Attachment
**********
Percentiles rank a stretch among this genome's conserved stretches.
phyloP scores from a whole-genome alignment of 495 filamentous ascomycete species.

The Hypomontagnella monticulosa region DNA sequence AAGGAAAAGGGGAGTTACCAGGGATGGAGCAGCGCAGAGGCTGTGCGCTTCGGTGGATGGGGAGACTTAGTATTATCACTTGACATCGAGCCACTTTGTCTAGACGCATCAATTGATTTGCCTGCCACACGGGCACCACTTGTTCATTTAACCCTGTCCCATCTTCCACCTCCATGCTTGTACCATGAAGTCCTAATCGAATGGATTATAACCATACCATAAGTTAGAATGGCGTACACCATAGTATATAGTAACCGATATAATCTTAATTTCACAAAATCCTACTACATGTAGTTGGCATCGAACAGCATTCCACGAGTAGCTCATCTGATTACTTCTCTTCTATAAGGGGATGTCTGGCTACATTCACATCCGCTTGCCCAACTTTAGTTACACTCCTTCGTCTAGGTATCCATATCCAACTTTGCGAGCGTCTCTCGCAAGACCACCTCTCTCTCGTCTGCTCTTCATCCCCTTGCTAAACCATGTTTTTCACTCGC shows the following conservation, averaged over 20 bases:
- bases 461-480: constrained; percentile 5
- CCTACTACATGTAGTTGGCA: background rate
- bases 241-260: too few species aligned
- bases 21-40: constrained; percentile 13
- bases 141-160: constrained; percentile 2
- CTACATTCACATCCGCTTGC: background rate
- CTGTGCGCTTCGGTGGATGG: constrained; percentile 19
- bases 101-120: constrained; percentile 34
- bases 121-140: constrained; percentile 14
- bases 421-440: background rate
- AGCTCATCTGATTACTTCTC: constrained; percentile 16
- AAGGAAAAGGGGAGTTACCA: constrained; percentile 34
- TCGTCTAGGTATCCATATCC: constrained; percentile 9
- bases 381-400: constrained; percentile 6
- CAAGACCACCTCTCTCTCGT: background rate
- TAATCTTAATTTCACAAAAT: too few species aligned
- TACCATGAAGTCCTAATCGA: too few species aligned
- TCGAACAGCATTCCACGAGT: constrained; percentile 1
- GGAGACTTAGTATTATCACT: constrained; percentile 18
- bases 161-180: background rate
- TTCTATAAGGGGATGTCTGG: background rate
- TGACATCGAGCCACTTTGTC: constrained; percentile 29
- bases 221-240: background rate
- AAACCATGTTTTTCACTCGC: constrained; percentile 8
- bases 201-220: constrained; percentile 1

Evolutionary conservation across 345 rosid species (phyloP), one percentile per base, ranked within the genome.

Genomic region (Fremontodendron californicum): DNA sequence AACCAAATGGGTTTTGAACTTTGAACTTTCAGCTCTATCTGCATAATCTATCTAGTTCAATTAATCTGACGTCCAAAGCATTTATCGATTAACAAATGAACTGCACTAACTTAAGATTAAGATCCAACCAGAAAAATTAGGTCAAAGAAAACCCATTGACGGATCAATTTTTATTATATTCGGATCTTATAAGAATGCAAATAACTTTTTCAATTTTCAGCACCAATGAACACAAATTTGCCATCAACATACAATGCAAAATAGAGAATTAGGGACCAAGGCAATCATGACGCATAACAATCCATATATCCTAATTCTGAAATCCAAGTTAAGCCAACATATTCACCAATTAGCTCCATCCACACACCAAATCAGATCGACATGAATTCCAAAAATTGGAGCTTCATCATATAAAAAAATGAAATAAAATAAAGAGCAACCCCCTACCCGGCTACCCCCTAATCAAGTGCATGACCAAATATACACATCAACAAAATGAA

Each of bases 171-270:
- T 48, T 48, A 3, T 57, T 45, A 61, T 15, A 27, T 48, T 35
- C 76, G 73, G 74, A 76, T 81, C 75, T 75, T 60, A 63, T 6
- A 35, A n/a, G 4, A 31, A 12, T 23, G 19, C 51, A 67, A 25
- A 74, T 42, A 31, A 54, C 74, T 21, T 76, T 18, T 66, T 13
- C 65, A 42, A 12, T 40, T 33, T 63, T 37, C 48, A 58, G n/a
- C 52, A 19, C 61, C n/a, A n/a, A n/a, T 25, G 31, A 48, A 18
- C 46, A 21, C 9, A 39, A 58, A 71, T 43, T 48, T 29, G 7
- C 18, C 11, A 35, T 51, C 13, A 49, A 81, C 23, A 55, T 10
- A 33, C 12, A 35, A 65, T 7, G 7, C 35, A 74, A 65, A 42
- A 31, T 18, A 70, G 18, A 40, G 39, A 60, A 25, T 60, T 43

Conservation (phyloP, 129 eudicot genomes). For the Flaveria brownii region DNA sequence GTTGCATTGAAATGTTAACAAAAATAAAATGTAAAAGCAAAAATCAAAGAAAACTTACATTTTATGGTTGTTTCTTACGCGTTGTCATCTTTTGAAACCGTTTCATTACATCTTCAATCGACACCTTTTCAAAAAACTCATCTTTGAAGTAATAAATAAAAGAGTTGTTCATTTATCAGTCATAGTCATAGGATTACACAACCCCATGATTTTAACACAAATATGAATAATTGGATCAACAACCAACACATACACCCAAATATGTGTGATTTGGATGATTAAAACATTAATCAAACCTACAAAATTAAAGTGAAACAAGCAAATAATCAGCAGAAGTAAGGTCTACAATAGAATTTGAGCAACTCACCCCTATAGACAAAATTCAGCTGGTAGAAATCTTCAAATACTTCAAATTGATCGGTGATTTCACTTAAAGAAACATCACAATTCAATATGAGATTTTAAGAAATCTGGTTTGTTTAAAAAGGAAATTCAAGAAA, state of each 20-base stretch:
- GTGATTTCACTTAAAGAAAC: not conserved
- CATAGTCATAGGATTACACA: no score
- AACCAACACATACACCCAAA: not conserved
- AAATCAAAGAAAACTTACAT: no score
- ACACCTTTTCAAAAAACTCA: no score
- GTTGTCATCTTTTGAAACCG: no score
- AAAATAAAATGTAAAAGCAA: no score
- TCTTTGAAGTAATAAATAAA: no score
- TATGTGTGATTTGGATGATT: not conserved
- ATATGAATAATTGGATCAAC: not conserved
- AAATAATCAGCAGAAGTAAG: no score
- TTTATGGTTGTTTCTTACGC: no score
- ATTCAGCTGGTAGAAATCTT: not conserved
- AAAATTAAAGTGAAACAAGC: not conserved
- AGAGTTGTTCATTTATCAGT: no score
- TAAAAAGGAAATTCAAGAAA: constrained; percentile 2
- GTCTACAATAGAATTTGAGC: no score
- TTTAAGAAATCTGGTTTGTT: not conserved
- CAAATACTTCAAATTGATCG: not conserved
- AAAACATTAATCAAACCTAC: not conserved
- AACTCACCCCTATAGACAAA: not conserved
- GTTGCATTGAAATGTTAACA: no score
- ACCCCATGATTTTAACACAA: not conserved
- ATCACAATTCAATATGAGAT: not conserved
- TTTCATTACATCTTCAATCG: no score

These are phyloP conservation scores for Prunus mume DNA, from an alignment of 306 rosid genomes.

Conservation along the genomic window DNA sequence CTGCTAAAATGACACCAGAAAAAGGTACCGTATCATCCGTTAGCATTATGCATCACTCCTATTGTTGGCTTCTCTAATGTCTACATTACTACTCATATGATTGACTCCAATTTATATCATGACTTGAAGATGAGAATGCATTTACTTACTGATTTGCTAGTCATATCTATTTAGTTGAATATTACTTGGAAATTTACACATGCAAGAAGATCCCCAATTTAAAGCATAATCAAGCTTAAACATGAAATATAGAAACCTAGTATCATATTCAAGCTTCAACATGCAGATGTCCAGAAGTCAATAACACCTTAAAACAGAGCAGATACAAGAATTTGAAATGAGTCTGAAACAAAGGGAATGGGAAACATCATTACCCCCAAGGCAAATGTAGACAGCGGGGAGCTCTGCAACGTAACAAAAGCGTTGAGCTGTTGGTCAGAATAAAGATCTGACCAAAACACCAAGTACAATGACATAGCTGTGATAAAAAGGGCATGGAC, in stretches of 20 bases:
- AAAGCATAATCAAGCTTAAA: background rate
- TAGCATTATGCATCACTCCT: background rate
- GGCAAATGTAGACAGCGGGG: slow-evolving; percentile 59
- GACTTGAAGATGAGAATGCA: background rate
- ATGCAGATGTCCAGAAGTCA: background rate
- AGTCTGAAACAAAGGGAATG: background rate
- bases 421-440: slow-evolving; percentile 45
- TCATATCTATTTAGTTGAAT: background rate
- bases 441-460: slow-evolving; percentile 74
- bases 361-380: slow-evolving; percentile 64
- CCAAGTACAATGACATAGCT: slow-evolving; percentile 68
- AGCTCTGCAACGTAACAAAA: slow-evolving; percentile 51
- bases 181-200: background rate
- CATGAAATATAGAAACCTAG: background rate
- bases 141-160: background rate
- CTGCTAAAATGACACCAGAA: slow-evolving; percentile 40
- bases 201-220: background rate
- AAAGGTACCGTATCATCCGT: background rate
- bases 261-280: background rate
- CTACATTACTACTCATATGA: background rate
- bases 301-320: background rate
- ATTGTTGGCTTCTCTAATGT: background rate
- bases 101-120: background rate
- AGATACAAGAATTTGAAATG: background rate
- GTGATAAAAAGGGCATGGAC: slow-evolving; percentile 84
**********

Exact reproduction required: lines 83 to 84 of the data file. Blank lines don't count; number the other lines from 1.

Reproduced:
- CATGAAATATAGAAACCTAG: background rate
- bases 141-160: background rate